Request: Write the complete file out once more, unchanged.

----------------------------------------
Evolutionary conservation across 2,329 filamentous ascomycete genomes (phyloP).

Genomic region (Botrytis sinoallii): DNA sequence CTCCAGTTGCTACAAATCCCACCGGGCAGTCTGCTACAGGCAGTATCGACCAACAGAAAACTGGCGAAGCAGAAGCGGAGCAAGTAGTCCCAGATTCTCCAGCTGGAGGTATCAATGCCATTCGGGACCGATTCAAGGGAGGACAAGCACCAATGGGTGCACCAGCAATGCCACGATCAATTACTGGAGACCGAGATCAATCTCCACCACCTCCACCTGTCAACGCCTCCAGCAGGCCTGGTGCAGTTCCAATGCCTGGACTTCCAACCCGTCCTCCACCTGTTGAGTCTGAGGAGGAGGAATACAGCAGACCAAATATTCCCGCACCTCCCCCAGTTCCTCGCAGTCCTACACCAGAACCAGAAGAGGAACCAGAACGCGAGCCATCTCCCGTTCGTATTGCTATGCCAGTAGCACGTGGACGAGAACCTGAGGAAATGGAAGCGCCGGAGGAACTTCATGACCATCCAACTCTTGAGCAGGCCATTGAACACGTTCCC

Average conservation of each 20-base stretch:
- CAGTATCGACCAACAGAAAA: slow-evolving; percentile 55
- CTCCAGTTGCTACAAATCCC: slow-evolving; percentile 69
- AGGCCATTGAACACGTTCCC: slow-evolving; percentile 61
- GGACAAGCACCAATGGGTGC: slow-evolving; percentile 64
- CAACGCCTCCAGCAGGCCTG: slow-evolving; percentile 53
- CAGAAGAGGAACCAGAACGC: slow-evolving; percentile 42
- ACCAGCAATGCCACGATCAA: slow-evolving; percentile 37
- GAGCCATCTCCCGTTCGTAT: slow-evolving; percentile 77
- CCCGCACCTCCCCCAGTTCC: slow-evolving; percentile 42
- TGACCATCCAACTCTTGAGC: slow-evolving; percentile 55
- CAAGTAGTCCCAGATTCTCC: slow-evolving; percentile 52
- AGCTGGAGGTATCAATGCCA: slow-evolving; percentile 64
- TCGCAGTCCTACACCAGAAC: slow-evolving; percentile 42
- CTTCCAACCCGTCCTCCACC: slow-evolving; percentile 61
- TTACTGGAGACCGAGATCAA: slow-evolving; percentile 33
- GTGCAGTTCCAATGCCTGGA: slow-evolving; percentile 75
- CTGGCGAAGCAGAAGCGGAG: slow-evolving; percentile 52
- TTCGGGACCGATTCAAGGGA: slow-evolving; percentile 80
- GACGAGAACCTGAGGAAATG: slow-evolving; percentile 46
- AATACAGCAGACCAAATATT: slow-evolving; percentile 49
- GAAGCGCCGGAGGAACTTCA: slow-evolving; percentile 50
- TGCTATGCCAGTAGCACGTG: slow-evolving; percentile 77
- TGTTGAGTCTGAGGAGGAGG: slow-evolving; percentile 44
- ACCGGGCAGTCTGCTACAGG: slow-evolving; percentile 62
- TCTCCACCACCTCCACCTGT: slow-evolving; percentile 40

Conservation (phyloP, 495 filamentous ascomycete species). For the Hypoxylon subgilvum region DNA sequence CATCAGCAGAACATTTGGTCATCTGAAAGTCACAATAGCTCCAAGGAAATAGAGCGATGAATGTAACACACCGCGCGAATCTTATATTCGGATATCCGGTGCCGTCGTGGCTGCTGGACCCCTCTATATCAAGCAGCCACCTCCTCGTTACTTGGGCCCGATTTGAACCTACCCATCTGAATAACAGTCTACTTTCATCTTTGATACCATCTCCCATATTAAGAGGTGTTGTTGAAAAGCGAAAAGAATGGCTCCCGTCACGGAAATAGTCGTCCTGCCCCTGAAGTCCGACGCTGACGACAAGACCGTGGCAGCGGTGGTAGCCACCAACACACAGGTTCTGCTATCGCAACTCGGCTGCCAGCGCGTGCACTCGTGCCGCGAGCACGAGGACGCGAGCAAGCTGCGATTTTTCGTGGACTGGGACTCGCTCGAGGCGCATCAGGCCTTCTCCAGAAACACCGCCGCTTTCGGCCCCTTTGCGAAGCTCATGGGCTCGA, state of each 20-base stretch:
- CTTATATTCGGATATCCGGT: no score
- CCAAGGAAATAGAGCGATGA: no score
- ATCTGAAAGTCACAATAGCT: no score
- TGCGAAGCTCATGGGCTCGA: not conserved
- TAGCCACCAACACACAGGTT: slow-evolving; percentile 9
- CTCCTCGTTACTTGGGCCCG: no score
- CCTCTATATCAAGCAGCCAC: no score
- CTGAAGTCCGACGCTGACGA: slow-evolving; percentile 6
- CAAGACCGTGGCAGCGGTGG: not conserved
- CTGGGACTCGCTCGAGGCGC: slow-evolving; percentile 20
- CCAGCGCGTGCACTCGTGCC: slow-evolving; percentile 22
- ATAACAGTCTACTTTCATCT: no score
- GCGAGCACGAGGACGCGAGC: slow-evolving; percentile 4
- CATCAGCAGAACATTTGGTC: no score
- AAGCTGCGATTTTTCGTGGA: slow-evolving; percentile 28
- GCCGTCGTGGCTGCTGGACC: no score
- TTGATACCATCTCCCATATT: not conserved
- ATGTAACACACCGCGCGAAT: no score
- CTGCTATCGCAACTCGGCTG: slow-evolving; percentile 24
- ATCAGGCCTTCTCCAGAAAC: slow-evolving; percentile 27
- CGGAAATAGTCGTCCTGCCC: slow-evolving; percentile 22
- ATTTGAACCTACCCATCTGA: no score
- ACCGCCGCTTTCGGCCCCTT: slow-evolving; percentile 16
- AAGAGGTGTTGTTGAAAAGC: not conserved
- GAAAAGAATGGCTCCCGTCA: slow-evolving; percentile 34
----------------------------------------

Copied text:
Evolutionary conservation across 2,329 filamentous ascomycete genomes (phyloP).

Genomic region (Botrytis sinoallii): DNA sequence CTCCAGTTGCTACAAATCCCACCGGGCAGTCTGCTACAGGCAGTATCGACCAACAGAAAACTGGCGAAGCAGAAGCGGAGCAAGTAGTCCCAGATTCTCCAGCTGGAGGTATCAATGCCATTCGGGACCGATTCAAGGGAGGACAAGCACCAATGGGTGCACCAGCAATGCCACGATCAATTACTGGAGACCGAGATCAATCTCCACCACCTCCACCTGTCAACGCCTCCAGCAGGCCTGGTGCAGTTCCAATGCCTGGACTTCCAACCCGTCCTCCACCTGTTGAGTCTGAGGAGGAGGAATACAGCAGACCAAATATTCCCGCACCTCCCCCAGTTCCTCGCAGTCCTACACCAGAACCAGAAGAGGAACCAGAACGCGAGCCATCTCCCGTTCGTATTGCTATGCCAGTAGCACGTGGACGAGAACCTGAGGAAATGGAAGCGCCGGAGGAACTTCATGACCATCCAACTCTTGAGCAGGCCATTGAACACGTTCCC

Average conservation of each 20-base stretch:
- CAGTATCGACCAACAGAAAA: slow-evolving; percentile 55
- CTCCAGTTGCTACAAATCCC: slow-evolving; percentile 69
- AGGCCATTGAACACGTTCCC: slow-evolving; percentile 61
- GGACAAGCACCAATGGGTGC: slow-evolving; percentile 64
- CAACGCCTCCAGCAGGCCTG: slow-evolving; percentile 53
- CAGAAGAGGAACCAGAACGC: slow-evolving; percentile 42
- ACCAGCAATGCCACGATCAA: slow-evolving; percentile 37
- GAGCCATCTCCCGTTCGTAT: slow-evolving; percentile 77
- CCCGCACCTCCCCCAGTTCC: slow-evolving; percentile 42
- TGACCATCCAACTCTTGAGC: slow-evolving; percentile 55
- CAAGTAGTCCCAGATTCTCC: slow-evolving; percentile 52
- AGCTGGAGGTATCAATGCCA: slow-evolving; percentile 64
- TCGCAGTCCTACACCAGAAC: slow-evolving; percentile 42
- CTTCCAACCCGTCCTCCACC: slow-evolving; percentile 61
- TTACTGGAGACCGAGATCAA: slow-evolving; percentile 33
- GTGCAGTTCCAATGCCTGGA: slow-evolving; percentile 75
- CTGGCGAAGCAGAAGCGGAG: slow-evolving; percentile 52
- TTCGGGACCGATTCAAGGGA: slow-evolving; percentile 80
- GACGAGAACCTGAGGAAATG: slow-evolving; percentile 46
- AATACAGCAGACCAAATATT: slow-evolving; percentile 49
- GAAGCGCCGGAGGAACTTCA: slow-evolving; percentile 50
- TGCTATGCCAGTAGCACGTG: slow-evolving; percentile 77
- TGTTGAGTCTGAGGAGGAGG: slow-evolving; percentile 44
- ACCGGGCAGTCTGCTACAGG: slow-evolving; percentile 62
- TCTCCACCACCTCCACCTGT: slow-evolving; percentile 40

Conservation (phyloP, 495 filamentous ascomycete species). For the Hypoxylon subgilvum region DNA sequence CATCAGCAGAACATTTGGTCATCTGAAAGTCACAATAGCTCCAAGGAAATAGAGCGATGAATGTAACACACCGCGCGAATCTTATATTCGGATATCCGGTGCCGTCGTGGCTGCTGGACCCCTCTATATCAAGCAGCCACCTCCTCGTTACTTGGGCCCGATTTGAACCTACCCATCTGAATAACAGTCTACTTTCATCTTTGATACCATCTCCCATATTAAGAGGTGTTGTTGAAAAGCGAAAAGAATGGCTCCCGTCACGGAAATAGTCGTCCTGCCCCTGAAGTCCGACGCTGACGACAAGACCGTGGCAGCGGTGGTAGCCACCAACACACAGGTTCTGCTATCGCAACTCGGCTGCCAGCGCGTGCACTCGTGCCGCGAGCACGAGGACGCGAGCAAGCTGCGATTTTTCGTGGACTGGGACTCGCTCGAGGCGCATCAGGCCTTCTCCAGAAACACCGCCGCTTTCGGCCCCTTTGCGAAGCTCATGGGCTCGA, state of each 20-base stretch:
- CTTATATTCGGATATCCGGT: no score
- CCAAGGAAATAGAGCGATGA: no score
- ATCTGAAAGTCACAATAGCT: no score
- TGCGAAGCTCATGGGCTCGA: not conserved
- TAGCCACCAACACACAGGTT: slow-evolving; percentile 9
- CTCCTCGTTACTTGGGCCCG: no score
- CCTCTATATCAAGCAGCCAC: no score
- CTGAAGTCCGACGCTGACGA: slow-evolving; percentile 6
- CAAGACCGTGGCAGCGGTGG: not conserved
- CTGGGACTCGCTCGAGGCGC: slow-evolving; percentile 20
- CCAGCGCGTGCACTCGTGCC: slow-evolving; percentile 22
- ATAACAGTCTACTTTCATCT: no score
- GCGAGCACGAGGACGCGAGC: slow-evolving; percentile 4
- CATCAGCAGAACATTTGGTC: no score
- AAGCTGCGATTTTTCGTGGA: slow-evolving; percentile 28
- GCCGTCGTGGCTGCTGGACC: no score
- TTGATACCATCTCCCATATT: not conserved
- ATGTAACACACCGCGCGAAT: no score
- CTGCTATCGCAACTCGGCTG: slow-evolving; percentile 24
- ATCAGGCCTTCTCCAGAAAC: slow-evolving; percentile 27
- CGGAAATAGTCGTCCTGCCC: slow-evolving; percentile 22
- ATTTGAACCTACCCATCTGA: no score
- ACCGCCGCTTTCGGCCCCTT: slow-evolving; percentile 16
- AAGAGGTGTTGTTGAAAAGC: not conserved
- GAAAAGAATGGCTCCCGTCA: slow-evolving; percentile 34